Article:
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Posts Tagged ‘ICHEP2012’

Everything must fit nicely together

Tuesday, July 10th, 2012

Yesterday, at the International Conference on High Energy Physics in Melbourne we heard three presentations from ATLAS, CMS and the Tevatron experiments, (D0 and CDF) on the Higgs boson searches. It was great to see how all these results are consistent with each other: between the four experiments, the two accelerators operating at different energies and the six independent decay channels. All give the same picture: we have really found a new boson.

Everybody’s attention is now turned towards establishing the exact identity of this boson. Is it the one predicted by the Standard Model or one of the five Higgs bosons associated with supersymmetry, another theory that attempts to fix the few remaining problems of the Standard Model.

Although the theory was unable to predict the exact mass of the Higgs boson, it provided strong constraints on where it could be found. Many quantities are interconnected by the equations of the Standard Model. This is why we keep improving the uncertainty margin on these quantities. Putting all this information together allows us to check the consistency of the model.

This has been the highlight of many conferences for a decade or two. Each new update showed how much progress had been accomplished when all the measurements were combined in a complex algorithm designed to test the so-called “electroweak” part of the Standard Model all in one go. This is very similar to checking the stability of a very elaborate mobile after modifying each of its components slightly.

Yesterday, for the first time, we saw what the newly measured mass of what is most-likely a Higgs boson adds to this global picture.

The vertical axis shows the measured mass of the W boson and the horizontal axis, the mass of the heaviest quark, the top quark. The blue ellipse is centered on the measured values of these two masses. The ellipse gives the error margin. There is a narrow blue band below the large green band. This represents the actual measured mass of the Higgs boson announced on July 4th, the width being its uncertainty. So as it stands, given the overlap, there is agreement, at least within errors.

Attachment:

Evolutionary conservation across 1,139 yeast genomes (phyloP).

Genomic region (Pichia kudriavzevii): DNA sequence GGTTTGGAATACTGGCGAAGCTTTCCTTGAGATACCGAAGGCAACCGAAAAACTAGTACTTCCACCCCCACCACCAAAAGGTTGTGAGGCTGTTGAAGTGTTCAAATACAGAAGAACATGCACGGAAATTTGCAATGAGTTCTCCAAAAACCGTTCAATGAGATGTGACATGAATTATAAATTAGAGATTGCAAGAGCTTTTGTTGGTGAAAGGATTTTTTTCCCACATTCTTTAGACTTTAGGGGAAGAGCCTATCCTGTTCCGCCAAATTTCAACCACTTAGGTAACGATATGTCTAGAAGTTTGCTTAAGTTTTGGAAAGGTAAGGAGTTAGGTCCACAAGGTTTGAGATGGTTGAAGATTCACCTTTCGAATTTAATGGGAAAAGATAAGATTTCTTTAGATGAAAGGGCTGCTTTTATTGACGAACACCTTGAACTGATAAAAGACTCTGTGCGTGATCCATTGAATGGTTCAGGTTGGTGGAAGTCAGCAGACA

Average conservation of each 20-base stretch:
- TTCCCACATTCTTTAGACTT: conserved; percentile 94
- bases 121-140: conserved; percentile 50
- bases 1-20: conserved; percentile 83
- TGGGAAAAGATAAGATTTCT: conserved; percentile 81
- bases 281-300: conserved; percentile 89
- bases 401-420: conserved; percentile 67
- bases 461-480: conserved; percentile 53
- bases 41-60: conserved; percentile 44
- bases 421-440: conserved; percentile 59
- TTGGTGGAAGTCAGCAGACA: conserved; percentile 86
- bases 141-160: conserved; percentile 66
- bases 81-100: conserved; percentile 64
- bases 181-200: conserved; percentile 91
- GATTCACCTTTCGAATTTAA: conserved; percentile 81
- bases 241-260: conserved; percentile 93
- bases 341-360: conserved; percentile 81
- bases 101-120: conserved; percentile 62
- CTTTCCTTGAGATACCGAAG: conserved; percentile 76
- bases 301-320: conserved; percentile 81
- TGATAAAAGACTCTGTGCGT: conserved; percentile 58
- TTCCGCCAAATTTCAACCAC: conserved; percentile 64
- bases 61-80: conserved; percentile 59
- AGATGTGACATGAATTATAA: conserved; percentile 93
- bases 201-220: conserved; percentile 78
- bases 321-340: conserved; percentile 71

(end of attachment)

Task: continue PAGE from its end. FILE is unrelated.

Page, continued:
The black ellipse is a projection of what this picture will look like once the LHC experiments reduce the uncertainty on the W mass from the current 15 MeV to only 5 MeV. If all is consistent within the Standard Model, the black ellipse will have to overlap with the narrow blue band indicating the Higgs boson mass. If the central value of the W mass does not change, then there will be some inconsistency with the Standard Model (the very narrow blue strip). On the other hand, if supersymmetry or SUSY is the real, more global theory of nature, the green area gives the mass values allowed for the W and top quark. MSSM stands for Minimal Supersymmetric Model and is just one specific model within the vast SUSY space.

This plot might reassure a few: there is still plenty of room for supersymmetry. This theory is far from being dead. But as someone commented: “The huge number of SUSY presentations at this conference was inversely proportional to the number of evidence for it!”

The bets are still open on what will come next. Is this Higgs boson the one predicted by the Standard Model, supersymmetry or some other version? Patience is in order but the answer will eventually come.

Pauline Gagnon

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Je suis présentement à la  Conférence Internationale de la Physique des Hautes Énergies à Melbourne et les deux dernières journées semblent avoir été une revue des innombrables tentatives infructueuses à briser le Modèle Standard de la physique des particules. Pourquoi tant d’acharnement de la part des physiciens et physiciennes? Ne pourrait-on pas simplement se reposer après avoir enfin trouvé ce qui pourrait bien être le boson de Higgs, le chainon manquant à une théorie si fructueuse?

Bien sûr, nous sommes encore tous fiers ce cet accomplissement mais aussi déjà impatients de passer à l’étape suivante: découvrir quelle théorie plus globale se cache derrière celle qu’on connaît. La moindre déviation dans les prédictions théoriques actuelles pourrait ouvrir la voie vers de nouvelles découvertes. Toutes les expériences scrutent donc ce modèle dans les moindres détails, à la recherche de la moindre faille.

L’expérience LHCb du Grand Collisionneur de Hadrons (LHC) au CERN a montré deux résultats fort intéressants aujourd’hui. Le premier diffère avec un résultat de D0, une expérience menée à Fermilab, où une déviation par rapport à la prédiction du modèle standard avait été rapportée. La mesure faite par LHCb est en accord avec la prédiction du modèle standard et ne peut donc confirmer le résultat de l’expérience D0.

Le second résultat de LHCb établi pour la première fois qu’il existe une petite asymétrie dans certaines désintégrations de mésons B. Les mésons B sont des particules composées d’un quark u et d’un antiquark b. LHCb a observé que ces mésons B se désintègrent plus souvent en un kaon et deux pions, ou en trois kaons, que leur contrepartie d’antimatière, les antimésons B.